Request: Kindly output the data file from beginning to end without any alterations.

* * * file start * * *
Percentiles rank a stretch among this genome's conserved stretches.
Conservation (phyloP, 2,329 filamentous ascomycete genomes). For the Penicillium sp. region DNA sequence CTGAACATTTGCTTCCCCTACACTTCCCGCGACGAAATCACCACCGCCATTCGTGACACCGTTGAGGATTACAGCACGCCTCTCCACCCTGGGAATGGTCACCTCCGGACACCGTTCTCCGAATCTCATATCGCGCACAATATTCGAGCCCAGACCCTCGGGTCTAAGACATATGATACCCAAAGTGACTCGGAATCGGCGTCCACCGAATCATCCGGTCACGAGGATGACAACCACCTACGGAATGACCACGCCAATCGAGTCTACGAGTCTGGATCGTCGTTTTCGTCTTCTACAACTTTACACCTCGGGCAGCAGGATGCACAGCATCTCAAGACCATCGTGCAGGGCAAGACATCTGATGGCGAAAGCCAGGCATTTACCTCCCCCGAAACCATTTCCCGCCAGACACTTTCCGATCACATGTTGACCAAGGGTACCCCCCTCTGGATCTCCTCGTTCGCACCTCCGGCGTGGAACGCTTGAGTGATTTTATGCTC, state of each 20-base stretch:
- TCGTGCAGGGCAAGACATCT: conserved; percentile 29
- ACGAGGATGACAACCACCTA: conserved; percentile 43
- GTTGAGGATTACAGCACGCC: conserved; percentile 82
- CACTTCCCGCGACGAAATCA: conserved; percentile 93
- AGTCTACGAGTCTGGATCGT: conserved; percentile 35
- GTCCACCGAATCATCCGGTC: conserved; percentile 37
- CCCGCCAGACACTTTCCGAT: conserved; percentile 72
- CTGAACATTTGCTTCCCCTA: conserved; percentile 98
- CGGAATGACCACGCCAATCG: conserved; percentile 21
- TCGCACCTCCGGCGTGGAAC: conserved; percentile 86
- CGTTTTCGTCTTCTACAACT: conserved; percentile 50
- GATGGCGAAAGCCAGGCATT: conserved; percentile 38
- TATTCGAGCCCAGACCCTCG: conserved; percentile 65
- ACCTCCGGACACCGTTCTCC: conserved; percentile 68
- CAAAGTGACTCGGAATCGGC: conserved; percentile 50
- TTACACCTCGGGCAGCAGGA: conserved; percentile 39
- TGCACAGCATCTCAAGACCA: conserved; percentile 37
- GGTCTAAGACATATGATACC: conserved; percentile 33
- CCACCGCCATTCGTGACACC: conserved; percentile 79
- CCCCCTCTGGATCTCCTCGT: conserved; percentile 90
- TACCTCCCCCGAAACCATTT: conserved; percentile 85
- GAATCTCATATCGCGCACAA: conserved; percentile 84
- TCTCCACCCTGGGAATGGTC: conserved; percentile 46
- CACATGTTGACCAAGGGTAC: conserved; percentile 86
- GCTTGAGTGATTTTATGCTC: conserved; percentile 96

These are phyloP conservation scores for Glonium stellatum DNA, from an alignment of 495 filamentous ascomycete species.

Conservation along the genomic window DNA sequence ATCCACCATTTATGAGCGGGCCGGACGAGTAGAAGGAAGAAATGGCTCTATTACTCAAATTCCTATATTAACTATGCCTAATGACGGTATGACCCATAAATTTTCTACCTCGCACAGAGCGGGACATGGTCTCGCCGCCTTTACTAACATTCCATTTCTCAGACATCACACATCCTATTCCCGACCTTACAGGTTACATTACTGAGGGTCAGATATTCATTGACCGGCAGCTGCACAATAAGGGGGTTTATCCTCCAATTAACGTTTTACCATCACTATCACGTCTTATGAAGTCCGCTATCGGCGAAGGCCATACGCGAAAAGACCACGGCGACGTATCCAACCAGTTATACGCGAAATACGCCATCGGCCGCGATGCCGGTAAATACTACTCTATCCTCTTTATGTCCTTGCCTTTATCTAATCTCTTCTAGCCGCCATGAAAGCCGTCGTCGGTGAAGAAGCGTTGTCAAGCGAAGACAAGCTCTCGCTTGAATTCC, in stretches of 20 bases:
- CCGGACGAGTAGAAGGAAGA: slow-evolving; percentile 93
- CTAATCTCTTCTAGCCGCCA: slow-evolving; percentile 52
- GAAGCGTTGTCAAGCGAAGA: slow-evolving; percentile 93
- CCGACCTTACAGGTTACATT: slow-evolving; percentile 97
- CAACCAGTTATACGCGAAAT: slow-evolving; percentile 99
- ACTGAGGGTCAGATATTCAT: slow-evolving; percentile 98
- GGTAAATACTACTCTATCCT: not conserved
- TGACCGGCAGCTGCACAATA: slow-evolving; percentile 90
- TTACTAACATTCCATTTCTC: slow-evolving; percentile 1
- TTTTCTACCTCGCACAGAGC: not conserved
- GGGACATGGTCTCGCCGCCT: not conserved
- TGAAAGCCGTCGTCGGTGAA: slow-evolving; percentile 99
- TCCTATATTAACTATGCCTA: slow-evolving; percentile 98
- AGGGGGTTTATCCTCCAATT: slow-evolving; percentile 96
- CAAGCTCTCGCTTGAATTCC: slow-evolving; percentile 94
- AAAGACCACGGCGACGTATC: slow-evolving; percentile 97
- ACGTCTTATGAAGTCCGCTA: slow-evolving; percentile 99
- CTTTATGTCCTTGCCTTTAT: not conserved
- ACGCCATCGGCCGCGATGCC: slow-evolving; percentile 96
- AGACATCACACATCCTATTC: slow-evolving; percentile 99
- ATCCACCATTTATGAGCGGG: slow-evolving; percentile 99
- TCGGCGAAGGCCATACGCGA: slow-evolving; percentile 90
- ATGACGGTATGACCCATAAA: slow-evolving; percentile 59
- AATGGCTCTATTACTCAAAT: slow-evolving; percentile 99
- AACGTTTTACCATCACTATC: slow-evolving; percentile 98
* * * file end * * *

Percentiles rank a stretch among this genome's conserved stretches.
Conservation (phyloP, 2,329 filamentous ascomycete genomes). For the Penicillium sp. region DNA sequence CTGAACATTTGCTTCCCCTACACTTCCCGCGACGAAATCACCACCGCCATTCGTGACACCGTTGAGGATTACAGCACGCCTCTCCACCCTGGGAATGGTCACCTCCGGACACCGTTCTCCGAATCTCATATCGCGCACAATATTCGAGCCCAGACCCTCGGGTCTAAGACATATGATACCCAAAGTGACTCGGAATCGGCGTCCACCGAATCATCCGGTCACGAGGATGACAACCACCTACGGAATGACCACGCCAATCGAGTCTACGAGTCTGGATCGTCGTTTTCGTCTTCTACAACTTTACACCTCGGGCAGCAGGATGCACAGCATCTCAAGACCATCGTGCAGGGCAAGACATCTGATGGCGAAAGCCAGGCATTTACCTCCCCCGAAACCATTTCCCGCCAGACACTTTCCGATCACATGTTGACCAAGGGTACCCCCCTCTGGATCTCCTCGTTCGCACCTCCGGCGTGGAACGCTTGAGTGATTTTATGCTC, state of each 20-base stretch:
- TCGTGCAGGGCAAGACATCT: conserved; percentile 29
- ACGAGGATGACAACCACCTA: conserved; percentile 43
- GTTGAGGATTACAGCACGCC: conserved; percentile 82
- CACTTCCCGCGACGAAATCA: conserved; percentile 93
- AGTCTACGAGTCTGGATCGT: conserved; percentile 35
- GTCCACCGAATCATCCGGTC: conserved; percentile 37
- CCCGCCAGACACTTTCCGAT: conserved; percentile 72
- CTGAACATTTGCTTCCCCTA: conserved; percentile 98
- CGGAATGACCACGCCAATCG: conserved; percentile 21
- TCGCACCTCCGGCGTGGAAC: conserved; percentile 86
- CGTTTTCGTCTTCTACAACT: conserved; percentile 50
- GATGGCGAAAGCCAGGCATT: conserved; percentile 38
- TATTCGAGCCCAGACCCTCG: conserved; percentile 65
- ACCTCCGGACACCGTTCTCC: conserved; percentile 68
- CAAAGTGACTCGGAATCGGC: conserved; percentile 50
- TTACACCTCGGGCAGCAGGA: conserved; percentile 39
- TGCACAGCATCTCAAGACCA: conserved; percentile 37
- GGTCTAAGACATATGATACC: conserved; percentile 33
- CCACCGCCATTCGTGACACC: conserved; percentile 79
- CCCCCTCTGGATCTCCTCGT: conserved; percentile 90
- TACCTCCCCCGAAACCATTT: conserved; percentile 85
- GAATCTCATATCGCGCACAA: conserved; percentile 84
- TCTCCACCCTGGGAATGGTC: conserved; percentile 46
- CACATGTTGACCAAGGGTAC: conserved; percentile 86
- GCTTGAGTGATTTTATGCTC: conserved; percentile 96

These are phyloP conservation scores for Glonium stellatum DNA, from an alignment of 495 filamentous ascomycete species.

Conservation along the genomic window DNA sequence ATCCACCATTTATGAGCGGGCCGGACGAGTAGAAGGAAGAAATGGCTCTATTACTCAAATTCCTATATTAACTATGCCTAATGACGGTATGACCCATAAATTTTCTACCTCGCACAGAGCGGGACATGGTCTCGCCGCCTTTACTAACATTCCATTTCTCAGACATCACACATCCTATTCCCGACCTTACAGGTTACATTACTGAGGGTCAGATATTCATTGACCGGCAGCTGCACAATAAGGGGGTTTATCCTCCAATTAACGTTTTACCATCACTATCACGTCTTATGAAGTCCGCTATCGGCGAAGGCCATACGCGAAAAGACCACGGCGACGTATCCAACCAGTTATACGCGAAATACGCCATCGGCCGCGATGCCGGTAAATACTACTCTATCCTCTTTATGTCCTTGCCTTTATCTAATCTCTTCTAGCCGCCATGAAAGCCGTCGTCGGTGAAGAAGCGTTGTCAAGCGAAGACAAGCTCTCGCTTGAATTCC, in stretches of 20 bases:
- CCGGACGAGTAGAAGGAAGA: slow-evolving; percentile 93
- CTAATCTCTTCTAGCCGCCA: slow-evolving; percentile 52
- GAAGCGTTGTCAAGCGAAGA: slow-evolving; percentile 93
- CCGACCTTACAGGTTACATT: slow-evolving; percentile 97
- CAACCAGTTATACGCGAAAT: slow-evolving; percentile 99
- ACTGAGGGTCAGATATTCAT: slow-evolving; percentile 98
- GGTAAATACTACTCTATCCT: not conserved
- TGACCGGCAGCTGCACAATA: slow-evolving; percentile 90
- TTACTAACATTCCATTTCTC: slow-evolving; percentile 1
- TTTTCTACCTCGCACAGAGC: not conserved
- GGGACATGGTCTCGCCGCCT: not conserved
- TGAAAGCCGTCGTCGGTGAA: slow-evolving; percentile 99
- TCCTATATTAACTATGCCTA: slow-evolving; percentile 98
- AGGGGGTTTATCCTCCAATT: slow-evolving; percentile 96
- CAAGCTCTCGCTTGAATTCC: slow-evolving; percentile 94
- AAAGACCACGGCGACGTATC: slow-evolving; percentile 97
- ACGTCTTATGAAGTCCGCTA: slow-evolving; percentile 99
- CTTTATGTCCTTGCCTTTAT: not conserved
- ACGCCATCGGCCGCGATGCC: slow-evolving; percentile 96
- AGACATCACACATCCTATTC: slow-evolving; percentile 99
- ATCCACCATTTATGAGCGGG: slow-evolving; percentile 99
- TCGGCGAAGGCCATACGCGA: slow-evolving; percentile 90
- ATGACGGTATGACCCATAAA: slow-evolving; percentile 59
- AATGGCTCTATTACTCAAAT: slow-evolving; percentile 99
- AACGTTTTACCATCACTATC: slow-evolving; percentile 98